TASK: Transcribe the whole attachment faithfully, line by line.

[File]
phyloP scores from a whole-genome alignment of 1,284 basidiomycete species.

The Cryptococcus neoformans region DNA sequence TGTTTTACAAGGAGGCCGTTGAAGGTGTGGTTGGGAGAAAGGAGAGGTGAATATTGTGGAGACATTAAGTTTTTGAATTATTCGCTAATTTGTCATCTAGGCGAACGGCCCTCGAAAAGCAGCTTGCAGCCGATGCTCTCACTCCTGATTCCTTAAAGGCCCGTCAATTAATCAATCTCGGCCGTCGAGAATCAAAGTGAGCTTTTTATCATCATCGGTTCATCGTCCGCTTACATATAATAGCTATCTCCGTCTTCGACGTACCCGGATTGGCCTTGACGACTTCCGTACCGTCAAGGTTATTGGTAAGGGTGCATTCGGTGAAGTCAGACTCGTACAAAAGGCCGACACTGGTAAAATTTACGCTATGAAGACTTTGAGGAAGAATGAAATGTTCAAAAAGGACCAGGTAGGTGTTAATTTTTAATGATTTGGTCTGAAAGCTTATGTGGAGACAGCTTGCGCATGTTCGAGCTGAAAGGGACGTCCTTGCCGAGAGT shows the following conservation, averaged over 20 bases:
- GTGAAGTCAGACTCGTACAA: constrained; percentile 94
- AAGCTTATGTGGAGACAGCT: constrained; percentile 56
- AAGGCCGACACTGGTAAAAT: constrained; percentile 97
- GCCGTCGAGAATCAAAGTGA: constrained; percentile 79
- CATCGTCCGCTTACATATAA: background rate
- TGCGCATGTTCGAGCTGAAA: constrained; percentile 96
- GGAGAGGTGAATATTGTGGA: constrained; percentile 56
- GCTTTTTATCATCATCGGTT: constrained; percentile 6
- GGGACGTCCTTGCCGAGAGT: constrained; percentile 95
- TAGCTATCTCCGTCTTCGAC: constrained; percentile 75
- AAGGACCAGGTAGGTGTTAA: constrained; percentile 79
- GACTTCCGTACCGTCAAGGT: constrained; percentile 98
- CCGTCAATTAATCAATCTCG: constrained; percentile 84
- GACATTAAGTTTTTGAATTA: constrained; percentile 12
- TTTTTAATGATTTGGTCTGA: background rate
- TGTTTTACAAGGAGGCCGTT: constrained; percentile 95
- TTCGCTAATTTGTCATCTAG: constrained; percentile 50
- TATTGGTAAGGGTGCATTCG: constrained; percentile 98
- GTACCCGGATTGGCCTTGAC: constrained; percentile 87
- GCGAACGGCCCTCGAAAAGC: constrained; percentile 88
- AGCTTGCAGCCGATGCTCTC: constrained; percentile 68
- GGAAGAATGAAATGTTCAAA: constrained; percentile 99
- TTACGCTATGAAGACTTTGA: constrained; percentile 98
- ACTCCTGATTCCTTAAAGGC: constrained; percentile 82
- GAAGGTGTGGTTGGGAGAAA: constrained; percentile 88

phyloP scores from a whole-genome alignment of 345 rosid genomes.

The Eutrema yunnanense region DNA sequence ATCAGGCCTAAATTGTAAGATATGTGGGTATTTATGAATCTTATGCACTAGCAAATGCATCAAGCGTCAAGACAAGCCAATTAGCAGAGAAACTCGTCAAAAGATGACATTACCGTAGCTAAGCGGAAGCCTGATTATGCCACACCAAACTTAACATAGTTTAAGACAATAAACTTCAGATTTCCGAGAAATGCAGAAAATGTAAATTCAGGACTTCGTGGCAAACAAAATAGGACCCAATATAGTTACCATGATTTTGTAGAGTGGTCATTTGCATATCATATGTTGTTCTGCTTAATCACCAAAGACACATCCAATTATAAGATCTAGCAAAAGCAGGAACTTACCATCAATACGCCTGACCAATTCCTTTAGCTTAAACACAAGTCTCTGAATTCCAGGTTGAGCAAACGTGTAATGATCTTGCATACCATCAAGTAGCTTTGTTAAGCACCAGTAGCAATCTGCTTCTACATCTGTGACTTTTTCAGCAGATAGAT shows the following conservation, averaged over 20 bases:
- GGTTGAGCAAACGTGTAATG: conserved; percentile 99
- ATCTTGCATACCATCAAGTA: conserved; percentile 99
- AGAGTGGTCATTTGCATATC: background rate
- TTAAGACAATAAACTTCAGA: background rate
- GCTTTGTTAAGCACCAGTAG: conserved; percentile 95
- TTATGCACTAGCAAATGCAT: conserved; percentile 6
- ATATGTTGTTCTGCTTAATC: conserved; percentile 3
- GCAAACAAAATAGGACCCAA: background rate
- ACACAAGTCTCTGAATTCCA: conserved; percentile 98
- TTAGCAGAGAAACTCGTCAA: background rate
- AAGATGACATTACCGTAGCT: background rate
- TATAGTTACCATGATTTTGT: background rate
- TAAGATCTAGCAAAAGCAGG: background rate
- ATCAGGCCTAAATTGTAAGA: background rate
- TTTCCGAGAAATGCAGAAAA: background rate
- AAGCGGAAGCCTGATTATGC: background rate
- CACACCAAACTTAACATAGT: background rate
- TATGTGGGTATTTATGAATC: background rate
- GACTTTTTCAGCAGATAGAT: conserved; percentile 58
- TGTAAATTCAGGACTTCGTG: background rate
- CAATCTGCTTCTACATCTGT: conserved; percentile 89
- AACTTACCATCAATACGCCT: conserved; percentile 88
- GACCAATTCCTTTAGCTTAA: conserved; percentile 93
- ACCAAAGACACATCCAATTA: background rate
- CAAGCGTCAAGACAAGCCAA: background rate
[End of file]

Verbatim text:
phyloP scores from a whole-genome alignment of 1,284 basidiomycete species.

The Cryptococcus neoformans region DNA sequence TGTTTTACAAGGAGGCCGTTGAAGGTGTGGTTGGGAGAAAGGAGAGGTGAATATTGTGGAGACATTAAGTTTTTGAATTATTCGCTAATTTGTCATCTAGGCGAACGGCCCTCGAAAAGCAGCTTGCAGCCGATGCTCTCACTCCTGATTCCTTAAAGGCCCGTCAATTAATCAATCTCGGCCGTCGAGAATCAAAGTGAGCTTTTTATCATCATCGGTTCATCGTCCGCTTACATATAATAGCTATCTCCGTCTTCGACGTACCCGGATTGGCCTTGACGACTTCCGTACCGTCAAGGTTATTGGTAAGGGTGCATTCGGTGAAGTCAGACTCGTACAAAAGGCCGACACTGGTAAAATTTACGCTATGAAGACTTTGAGGAAGAATGAAATGTTCAAAAAGGACCAGGTAGGTGTTAATTTTTAATGATTTGGTCTGAAAGCTTATGTGGAGACAGCTTGCGCATGTTCGAGCTGAAAGGGACGTCCTTGCCGAGAGT shows the following conservation, averaged over 20 bases:
- GTGAAGTCAGACTCGTACAA: constrained; percentile 94
- AAGCTTATGTGGAGACAGCT: constrained; percentile 56
- AAGGCCGACACTGGTAAAAT: constrained; percentile 97
- GCCGTCGAGAATCAAAGTGA: constrained; percentile 79
- CATCGTCCGCTTACATATAA: background rate
- TGCGCATGTTCGAGCTGAAA: constrained; percentile 96
- GGAGAGGTGAATATTGTGGA: constrained; percentile 56
- GCTTTTTATCATCATCGGTT: constrained; percentile 6
- GGGACGTCCTTGCCGAGAGT: constrained; percentile 95
- TAGCTATCTCCGTCTTCGAC: constrained; percentile 75
- AAGGACCAGGTAGGTGTTAA: constrained; percentile 79
- GACTTCCGTACCGTCAAGGT: constrained; percentile 98
- CCGTCAATTAATCAATCTCG: constrained; percentile 84
- GACATTAAGTTTTTGAATTA: constrained; percentile 12
- TTTTTAATGATTTGGTCTGA: background rate
- TGTTTTACAAGGAGGCCGTT: constrained; percentile 95
- TTCGCTAATTTGTCATCTAG: constrained; percentile 50
- TATTGGTAAGGGTGCATTCG: constrained; percentile 98
- GTACCCGGATTGGCCTTGAC: constrained; percentile 87
- GCGAACGGCCCTCGAAAAGC: constrained; percentile 88
- AGCTTGCAGCCGATGCTCTC: constrained; percentile 68
- GGAAGAATGAAATGTTCAAA: constrained; percentile 99
- TTACGCTATGAAGACTTTGA: constrained; percentile 98
- ACTCCTGATTCCTTAAAGGC: constrained; percentile 82
- GAAGGTGTGGTTGGGAGAAA: constrained; percentile 88

phyloP scores from a whole-genome alignment of 345 rosid genomes.

The Eutrema yunnanense region DNA sequence ATCAGGCCTAAATTGTAAGATATGTGGGTATTTATGAATCTTATGCACTAGCAAATGCATCAAGCGTCAAGACAAGCCAATTAGCAGAGAAACTCGTCAAAAGATGACATTACCGTAGCTAAGCGGAAGCCTGATTATGCCACACCAAACTTAACATAGTTTAAGACAATAAACTTCAGATTTCCGAGAAATGCAGAAAATGTAAATTCAGGACTTCGTGGCAAACAAAATAGGACCCAATATAGTTACCATGATTTTGTAGAGTGGTCATTTGCATATCATATGTTGTTCTGCTTAATCACCAAAGACACATCCAATTATAAGATCTAGCAAAAGCAGGAACTTACCATCAATACGCCTGACCAATTCCTTTAGCTTAAACACAAGTCTCTGAATTCCAGGTTGAGCAAACGTGTAATGATCTTGCATACCATCAAGTAGCTTTGTTAAGCACCAGTAGCAATCTGCTTCTACATCTGTGACTTTTTCAGCAGATAGAT shows the following conservation, averaged over 20 bases:
- GGTTGAGCAAACGTGTAATG: conserved; percentile 99
- ATCTTGCATACCATCAAGTA: conserved; percentile 99
- AGAGTGGTCATTTGCATATC: background rate
- TTAAGACAATAAACTTCAGA: background rate
- GCTTTGTTAAGCACCAGTAG: conserved; percentile 95
- TTATGCACTAGCAAATGCAT: conserved; percentile 6
- ATATGTTGTTCTGCTTAATC: conserved; percentile 3
- GCAAACAAAATAGGACCCAA: background rate
- ACACAAGTCTCTGAATTCCA: conserved; percentile 98
- TTAGCAGAGAAACTCGTCAA: background rate
- AAGATGACATTACCGTAGCT: background rate
- TATAGTTACCATGATTTTGT: background rate
- TAAGATCTAGCAAAAGCAGG: background rate
- ATCAGGCCTAAATTGTAAGA: background rate
- TTTCCGAGAAATGCAGAAAA: background rate
- AAGCGGAAGCCTGATTATGC: background rate
- CACACCAAACTTAACATAGT: background rate
- TATGTGGGTATTTATGAATC: background rate
- GACTTTTTCAGCAGATAGAT: conserved; percentile 58
- TGTAAATTCAGGACTTCGTG: background rate
- CAATCTGCTTCTACATCTGT: conserved; percentile 89
- AACTTACCATCAATACGCCT: conserved; percentile 88
- GACCAATTCCTTTAGCTTAA: conserved; percentile 93
- ACCAAAGACACATCCAATTA: background rate
- CAAGCGTCAAGACAAGCCAA: background rate